Pull in at orbiting pit stop

Space scientists are set to compete to build the first gas stations in orbit. Nasa plan to offer a $5 million dollar prize for private enterprise to develop pit stops around the Earth and Moon.

The orbiting garages could supply liquid hydrogen and oxygen to spacecraft on interplanetary missions. Fuel would be made from any water found in craters near the Moon’s poles plus oxygen extracted from the lunar soil.

Scientists say it will be much easier to lift fuel from the Moon than Earth because of its weaker gravity. But they need to overcome a number of problems to produce a fuel depot in space. For example, you could not use a dipstick to measure liquid levels in a zero gravity environment.
Fuel tanks would also need special insulation to keep their contents cold (-253C for hydrogen and -183C for oxygen) in the glare of sunlight, New Scientist reports online.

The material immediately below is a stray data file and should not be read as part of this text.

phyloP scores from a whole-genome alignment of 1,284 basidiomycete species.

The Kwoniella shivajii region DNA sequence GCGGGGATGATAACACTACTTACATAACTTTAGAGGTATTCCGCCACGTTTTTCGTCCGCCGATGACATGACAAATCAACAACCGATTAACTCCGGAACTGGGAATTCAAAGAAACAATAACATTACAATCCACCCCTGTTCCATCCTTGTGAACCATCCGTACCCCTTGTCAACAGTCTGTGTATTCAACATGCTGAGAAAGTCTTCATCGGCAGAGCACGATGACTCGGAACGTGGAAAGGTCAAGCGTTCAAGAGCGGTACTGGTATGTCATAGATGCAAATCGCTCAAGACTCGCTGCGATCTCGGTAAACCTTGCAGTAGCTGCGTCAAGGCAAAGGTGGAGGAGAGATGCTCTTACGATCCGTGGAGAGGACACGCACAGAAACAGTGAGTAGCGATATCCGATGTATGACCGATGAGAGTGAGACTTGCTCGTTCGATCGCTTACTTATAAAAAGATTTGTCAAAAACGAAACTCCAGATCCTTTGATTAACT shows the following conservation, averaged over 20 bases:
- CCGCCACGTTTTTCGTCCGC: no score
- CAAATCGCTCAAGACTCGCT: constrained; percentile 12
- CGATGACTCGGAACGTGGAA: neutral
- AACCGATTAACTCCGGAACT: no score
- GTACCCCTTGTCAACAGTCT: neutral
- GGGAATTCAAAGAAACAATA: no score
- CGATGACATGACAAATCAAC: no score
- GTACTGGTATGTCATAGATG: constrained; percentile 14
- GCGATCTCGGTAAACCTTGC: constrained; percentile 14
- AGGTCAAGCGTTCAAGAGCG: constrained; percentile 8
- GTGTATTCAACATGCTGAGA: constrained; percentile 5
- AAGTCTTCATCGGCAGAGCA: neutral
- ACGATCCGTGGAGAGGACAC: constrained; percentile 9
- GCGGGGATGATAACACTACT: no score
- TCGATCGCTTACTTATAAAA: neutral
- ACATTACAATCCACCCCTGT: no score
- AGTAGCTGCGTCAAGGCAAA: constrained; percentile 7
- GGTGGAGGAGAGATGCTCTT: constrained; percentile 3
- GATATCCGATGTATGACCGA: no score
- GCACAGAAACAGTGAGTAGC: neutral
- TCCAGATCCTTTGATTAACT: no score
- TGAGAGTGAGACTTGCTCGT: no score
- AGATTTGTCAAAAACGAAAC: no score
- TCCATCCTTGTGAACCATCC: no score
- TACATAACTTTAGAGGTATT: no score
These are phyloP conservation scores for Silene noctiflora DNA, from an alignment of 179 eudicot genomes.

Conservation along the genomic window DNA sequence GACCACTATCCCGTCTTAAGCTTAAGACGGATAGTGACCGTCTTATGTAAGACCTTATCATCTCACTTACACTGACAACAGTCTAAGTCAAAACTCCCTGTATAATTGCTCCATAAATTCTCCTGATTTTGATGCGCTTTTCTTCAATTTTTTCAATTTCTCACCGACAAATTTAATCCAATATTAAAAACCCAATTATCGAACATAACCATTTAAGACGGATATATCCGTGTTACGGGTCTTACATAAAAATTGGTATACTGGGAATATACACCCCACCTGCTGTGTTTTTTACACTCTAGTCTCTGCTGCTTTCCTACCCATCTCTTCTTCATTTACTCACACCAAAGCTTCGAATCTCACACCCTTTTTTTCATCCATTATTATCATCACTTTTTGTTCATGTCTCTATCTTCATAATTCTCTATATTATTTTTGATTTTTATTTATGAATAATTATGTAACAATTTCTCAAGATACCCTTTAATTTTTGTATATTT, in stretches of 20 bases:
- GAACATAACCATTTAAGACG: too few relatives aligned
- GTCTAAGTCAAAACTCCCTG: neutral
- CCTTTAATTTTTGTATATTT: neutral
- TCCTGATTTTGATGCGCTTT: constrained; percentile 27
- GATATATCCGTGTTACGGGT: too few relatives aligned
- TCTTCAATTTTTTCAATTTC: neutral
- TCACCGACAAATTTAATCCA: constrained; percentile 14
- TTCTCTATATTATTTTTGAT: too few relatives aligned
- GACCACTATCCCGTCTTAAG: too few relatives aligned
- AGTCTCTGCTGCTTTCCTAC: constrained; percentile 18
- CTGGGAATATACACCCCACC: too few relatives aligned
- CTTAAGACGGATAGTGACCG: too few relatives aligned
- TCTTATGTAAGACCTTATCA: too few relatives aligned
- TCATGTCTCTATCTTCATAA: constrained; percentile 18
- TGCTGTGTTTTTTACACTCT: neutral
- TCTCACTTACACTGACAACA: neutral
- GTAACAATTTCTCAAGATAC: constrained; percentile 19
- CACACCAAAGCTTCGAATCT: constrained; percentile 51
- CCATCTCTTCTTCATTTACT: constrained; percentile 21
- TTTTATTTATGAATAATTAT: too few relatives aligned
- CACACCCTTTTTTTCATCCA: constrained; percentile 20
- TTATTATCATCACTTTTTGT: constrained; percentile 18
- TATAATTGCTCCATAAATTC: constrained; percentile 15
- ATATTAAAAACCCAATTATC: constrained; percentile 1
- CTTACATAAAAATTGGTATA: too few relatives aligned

Nasa also need the gas stations to operate automatically with no human attendant to fill a spaceship’s tank. The prize money will go to the first team to build, launch and test a working fuel station in low-Earth orbit by 2012. The tanks must hold at least 20kg of liquid hydrogen and 120kg of liquid oxygen for 120 days.

Paul Sutherland

Paul Sutherland

I have been a professional journalist for nearly 40 years. I write regularly for science magazines including BBC Sky at Night magazine, BBC Focus, Astronomy Now and Popular Astronomy. I have also authored three books on astronomy and contributed to others.
Paul Sutherland

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Paul Sutherland

I have been a professional journalist for nearly 40 years. I write regularly for science magazines including BBC Sky at Night magazine, BBC Focus, Astronomy Now and Popular Astronomy. I have also authored three books on astronomy and contributed to others.

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